What were your first assignments?
Housing for poor, low-income people, especially migrants. Among the most famous settlements are certainly the housing estate for textile workers in Ahmedabad and the housing estate for the Life Insurance Corporation and the Aranya settlement in Indore. The topic has remained the same over the years and decades: How do I manage to build robust and functional buildings with little money? How do I manage to shade the houses with limited resources and keep them cool in summer?

In an interview you once said that designing affordable living space requires a dignified attitude. How is this dignity reflected in your buildings?
In beauty. In the space available. With a certain spatial dignity. In a staged game with the weather and the seasons. And in the ability to age and still be in relatively good shape after many decades - just like me. The most important dignity, however, is to build so efficiently and intelligently that people are able financially to afford their homes without having to pick up the last rupees every month. There is hardly anything more unworthy than not having enough money to live in.

What about social housing today?
Social housing is a vague term. Everyone talks about it, but the truth is that nobody knows what it means exactly. For me, social housing is not just about constructing residential buildings, but also about thinking and helping to design entire cities and districts. Many ignore that. And then, at the end of the day, social houses will be built in more or less asocial cities. Unfortunately, you can observe this phenomenon all over the world.

What are you doing instead?
I envisage beautiful, attractive communal areas in all of my projects - whether it is social housing, a high-priced residential building or a public building. And not in the form of separate common rooms, but as lounges and meeting rooms that run through the entire project. When people start talking in the garden or in the corridor, then I've done a good job.

What are the current hot topics in residential construction in India?
The cities and villages are getting bigger and bigger due to the constantly growing population. What used to be a small town is now an economic metropolis. This changes our overall understanding of town and country. We are currently noticing that the newly created and rapidly growing cities still lack social and cultural infrastructure - and above all diversity. We have to catch up!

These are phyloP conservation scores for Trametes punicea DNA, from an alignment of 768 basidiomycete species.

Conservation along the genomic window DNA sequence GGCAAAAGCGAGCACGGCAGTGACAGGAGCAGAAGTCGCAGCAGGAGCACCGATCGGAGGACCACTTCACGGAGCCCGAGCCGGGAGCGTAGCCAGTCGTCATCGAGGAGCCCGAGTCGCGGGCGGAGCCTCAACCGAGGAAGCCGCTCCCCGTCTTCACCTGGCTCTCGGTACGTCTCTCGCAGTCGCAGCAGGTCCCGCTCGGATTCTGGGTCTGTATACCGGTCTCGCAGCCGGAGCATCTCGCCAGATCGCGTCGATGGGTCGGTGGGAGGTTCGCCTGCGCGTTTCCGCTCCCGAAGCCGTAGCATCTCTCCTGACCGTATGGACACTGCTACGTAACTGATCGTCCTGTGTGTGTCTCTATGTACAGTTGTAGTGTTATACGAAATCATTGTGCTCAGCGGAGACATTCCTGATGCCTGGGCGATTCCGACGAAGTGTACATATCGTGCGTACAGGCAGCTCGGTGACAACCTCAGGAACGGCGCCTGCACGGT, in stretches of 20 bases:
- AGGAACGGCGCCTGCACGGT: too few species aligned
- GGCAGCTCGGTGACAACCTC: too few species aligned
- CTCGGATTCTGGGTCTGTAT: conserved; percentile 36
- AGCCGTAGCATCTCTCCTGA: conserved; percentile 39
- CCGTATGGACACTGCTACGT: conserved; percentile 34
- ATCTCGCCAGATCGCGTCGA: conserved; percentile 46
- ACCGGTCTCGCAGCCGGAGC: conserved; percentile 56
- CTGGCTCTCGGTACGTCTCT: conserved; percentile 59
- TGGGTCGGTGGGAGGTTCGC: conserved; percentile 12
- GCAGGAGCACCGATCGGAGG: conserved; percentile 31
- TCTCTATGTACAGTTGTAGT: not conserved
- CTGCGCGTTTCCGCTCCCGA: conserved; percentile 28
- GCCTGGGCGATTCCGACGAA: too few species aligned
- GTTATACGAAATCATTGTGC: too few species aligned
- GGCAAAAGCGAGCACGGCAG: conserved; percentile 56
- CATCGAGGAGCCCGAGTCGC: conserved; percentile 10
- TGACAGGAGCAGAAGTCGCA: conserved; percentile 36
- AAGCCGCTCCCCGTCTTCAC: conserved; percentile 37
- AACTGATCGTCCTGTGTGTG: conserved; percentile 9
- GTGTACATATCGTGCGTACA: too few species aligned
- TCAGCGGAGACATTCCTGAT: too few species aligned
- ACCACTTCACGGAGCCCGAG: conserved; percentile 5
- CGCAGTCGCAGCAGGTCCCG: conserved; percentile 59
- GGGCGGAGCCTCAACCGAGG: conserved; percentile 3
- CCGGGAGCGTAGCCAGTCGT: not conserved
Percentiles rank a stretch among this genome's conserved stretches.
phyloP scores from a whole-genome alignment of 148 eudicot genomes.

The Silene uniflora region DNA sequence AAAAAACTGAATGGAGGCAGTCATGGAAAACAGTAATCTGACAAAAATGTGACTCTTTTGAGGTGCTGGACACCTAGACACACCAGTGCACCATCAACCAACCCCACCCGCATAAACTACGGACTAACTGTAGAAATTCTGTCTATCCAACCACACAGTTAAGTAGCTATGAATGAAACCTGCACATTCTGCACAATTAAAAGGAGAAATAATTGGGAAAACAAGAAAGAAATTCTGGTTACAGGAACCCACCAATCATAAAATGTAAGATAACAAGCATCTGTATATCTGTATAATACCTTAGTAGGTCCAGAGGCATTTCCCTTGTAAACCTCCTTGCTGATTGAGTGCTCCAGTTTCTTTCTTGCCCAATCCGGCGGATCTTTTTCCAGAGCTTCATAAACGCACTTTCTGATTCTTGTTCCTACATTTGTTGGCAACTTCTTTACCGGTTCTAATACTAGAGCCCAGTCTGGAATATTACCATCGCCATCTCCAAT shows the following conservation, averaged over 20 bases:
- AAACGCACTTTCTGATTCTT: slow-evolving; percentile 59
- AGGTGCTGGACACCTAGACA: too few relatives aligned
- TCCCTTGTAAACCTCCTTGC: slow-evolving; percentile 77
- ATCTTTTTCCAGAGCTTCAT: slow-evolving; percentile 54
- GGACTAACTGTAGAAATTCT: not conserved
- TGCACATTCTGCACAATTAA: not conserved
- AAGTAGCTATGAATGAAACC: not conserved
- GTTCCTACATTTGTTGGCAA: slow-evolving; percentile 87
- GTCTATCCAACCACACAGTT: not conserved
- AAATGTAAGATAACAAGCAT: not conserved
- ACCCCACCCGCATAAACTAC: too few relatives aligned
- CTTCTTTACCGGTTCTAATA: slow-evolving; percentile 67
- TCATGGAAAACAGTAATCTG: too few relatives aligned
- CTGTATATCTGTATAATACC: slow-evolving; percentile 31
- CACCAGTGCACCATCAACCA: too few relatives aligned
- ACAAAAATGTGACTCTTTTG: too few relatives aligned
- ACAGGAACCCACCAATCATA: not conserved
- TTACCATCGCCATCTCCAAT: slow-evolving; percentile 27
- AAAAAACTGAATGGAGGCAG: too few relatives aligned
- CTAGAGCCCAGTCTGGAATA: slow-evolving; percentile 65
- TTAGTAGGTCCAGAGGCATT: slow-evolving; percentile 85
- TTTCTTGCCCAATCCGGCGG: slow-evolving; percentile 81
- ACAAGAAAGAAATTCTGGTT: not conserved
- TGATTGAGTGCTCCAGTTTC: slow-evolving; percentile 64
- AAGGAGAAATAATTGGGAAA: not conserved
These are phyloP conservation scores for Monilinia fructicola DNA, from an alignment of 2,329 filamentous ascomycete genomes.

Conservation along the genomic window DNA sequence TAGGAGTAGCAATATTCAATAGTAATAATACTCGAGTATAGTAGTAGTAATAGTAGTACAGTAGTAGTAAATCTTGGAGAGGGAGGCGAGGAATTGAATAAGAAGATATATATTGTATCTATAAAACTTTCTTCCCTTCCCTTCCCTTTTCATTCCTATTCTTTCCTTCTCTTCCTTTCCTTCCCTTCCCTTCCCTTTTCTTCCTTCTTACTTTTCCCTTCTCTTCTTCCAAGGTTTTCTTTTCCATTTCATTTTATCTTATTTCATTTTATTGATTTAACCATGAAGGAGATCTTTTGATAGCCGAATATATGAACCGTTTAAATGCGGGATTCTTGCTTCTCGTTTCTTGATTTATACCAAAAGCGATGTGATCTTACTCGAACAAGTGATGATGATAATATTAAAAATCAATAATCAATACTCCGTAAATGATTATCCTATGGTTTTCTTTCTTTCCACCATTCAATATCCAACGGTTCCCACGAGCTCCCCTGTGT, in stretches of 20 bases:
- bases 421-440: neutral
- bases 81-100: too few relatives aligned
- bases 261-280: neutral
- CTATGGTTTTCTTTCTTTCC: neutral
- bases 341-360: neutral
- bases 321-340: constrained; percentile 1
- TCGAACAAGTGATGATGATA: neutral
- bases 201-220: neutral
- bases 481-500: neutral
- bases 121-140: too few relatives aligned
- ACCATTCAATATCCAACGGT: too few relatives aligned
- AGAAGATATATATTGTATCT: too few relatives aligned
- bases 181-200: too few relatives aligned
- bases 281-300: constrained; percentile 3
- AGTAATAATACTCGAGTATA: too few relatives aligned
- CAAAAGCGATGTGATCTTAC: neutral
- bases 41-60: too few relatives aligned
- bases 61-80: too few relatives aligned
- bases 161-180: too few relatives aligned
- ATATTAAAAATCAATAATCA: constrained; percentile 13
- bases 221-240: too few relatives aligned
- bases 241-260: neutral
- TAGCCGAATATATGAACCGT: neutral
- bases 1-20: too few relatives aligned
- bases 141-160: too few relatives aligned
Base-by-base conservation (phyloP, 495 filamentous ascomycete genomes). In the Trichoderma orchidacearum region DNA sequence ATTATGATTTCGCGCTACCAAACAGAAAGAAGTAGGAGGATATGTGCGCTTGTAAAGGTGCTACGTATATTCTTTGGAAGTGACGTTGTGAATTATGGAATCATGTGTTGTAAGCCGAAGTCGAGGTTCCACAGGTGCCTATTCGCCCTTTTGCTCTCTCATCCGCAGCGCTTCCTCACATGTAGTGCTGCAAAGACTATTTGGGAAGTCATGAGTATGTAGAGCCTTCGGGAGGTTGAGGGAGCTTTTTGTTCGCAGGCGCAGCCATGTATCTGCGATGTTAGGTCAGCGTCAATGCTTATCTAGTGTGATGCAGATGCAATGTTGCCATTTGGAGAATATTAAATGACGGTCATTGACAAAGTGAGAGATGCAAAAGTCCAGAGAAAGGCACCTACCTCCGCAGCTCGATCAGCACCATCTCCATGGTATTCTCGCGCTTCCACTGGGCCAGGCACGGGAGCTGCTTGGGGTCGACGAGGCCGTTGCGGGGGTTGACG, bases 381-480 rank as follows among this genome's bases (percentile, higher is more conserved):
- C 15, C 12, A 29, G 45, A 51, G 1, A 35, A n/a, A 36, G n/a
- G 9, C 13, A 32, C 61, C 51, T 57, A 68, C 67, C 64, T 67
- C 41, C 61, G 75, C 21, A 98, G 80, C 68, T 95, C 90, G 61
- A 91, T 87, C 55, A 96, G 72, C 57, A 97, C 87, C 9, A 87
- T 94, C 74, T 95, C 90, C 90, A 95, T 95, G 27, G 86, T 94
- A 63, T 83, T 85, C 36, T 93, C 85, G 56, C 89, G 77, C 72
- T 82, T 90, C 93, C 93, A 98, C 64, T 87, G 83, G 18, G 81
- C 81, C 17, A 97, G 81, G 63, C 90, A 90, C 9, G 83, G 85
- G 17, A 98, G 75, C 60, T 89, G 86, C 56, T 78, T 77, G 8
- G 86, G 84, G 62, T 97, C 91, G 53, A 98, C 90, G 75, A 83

For a long time there was a caste system in India. And even today, the gap between rich and poor is huge. What can architecture and what can urban planning contribute to reducing these differences?
A little bit. The greatest levers to fight against segregation are in politics and social culture. My goal was and is empowerment, i.e. enabling and empowering people. You can't do that with brick and concrete. That is only possible with education, technology and a rethink in society. And maybe with a Pritzker Prize, who knows!

What are you going to do?
Everyone, including Prime Minister Narendra Modi, has congratulated me on the Pritzker Prize and, in fact, are very pleased that the prize is being awarded to India for the first time. That does something to people! It fills people with pride and a sense of responsibility. I want to consciously use the price as a tool and get the Indian government to rethink.

How would you like to do that?
The mindset needs to change across the country. Thanks to the prestigious award, I now have a certain cultural power, and I want to use it. My aim is for decision-makers to understand that architecture is not the biggest and most important factor in a functioning society, but it is not to be neglected. There is a difference between good and bad architecture. We have more than enough of the latter. She's breaking us.

What are you working on at the moment?
A lot! We are currently working on university buildings, main buildings for companies and institutions as well as many implementation plans. Fortunately, I have four partners in the office who support me. Our main focus is on the renovation and expansion of townships and the topic of energy sustainability. In Europe and North America, people speak of the low-energy standard, energy-plus houses and resource conservation. In India, however, we speak of zero energy. We urgently need houses in this country that are low-tech and function independently.

Can you give us an example of zero energy?
In 2014, Nalanda University was founded in Bihar, in northern India. At the beginning, the university had a few students who found accommodation in a hotel. Now, as a result of a competition, we are building a new campus with student apartments. And nature helps us with it. All around there are several cow pastures and farms whose cow dung we will use to run the campus. It's about networking, communication and interdisciplinarity. It's about a holistic interplay of forces. This is - at least in India - a completely new approach in the planning. I think this model is sustainable. There are cows everywhere in India.

Do you have any wishes for the future?
Yes. My greatest wish is that we learn to share. Namely: money, knowledge and resources.

Do you already know what you are going to do with the $ 100,000 prize pool?
I founded the Vastu Shilpa Foundation 30 years ago, which deals with educational and environmental issues. In order to reach even more people, the foundation urgently needs an injection of money. This is where the Pritzker Prize comes in handy. Wait ... My wife Kamala is whispering something to me ... She says I should put some money aside to finally bring good cheese and good olives to Ahmedabad.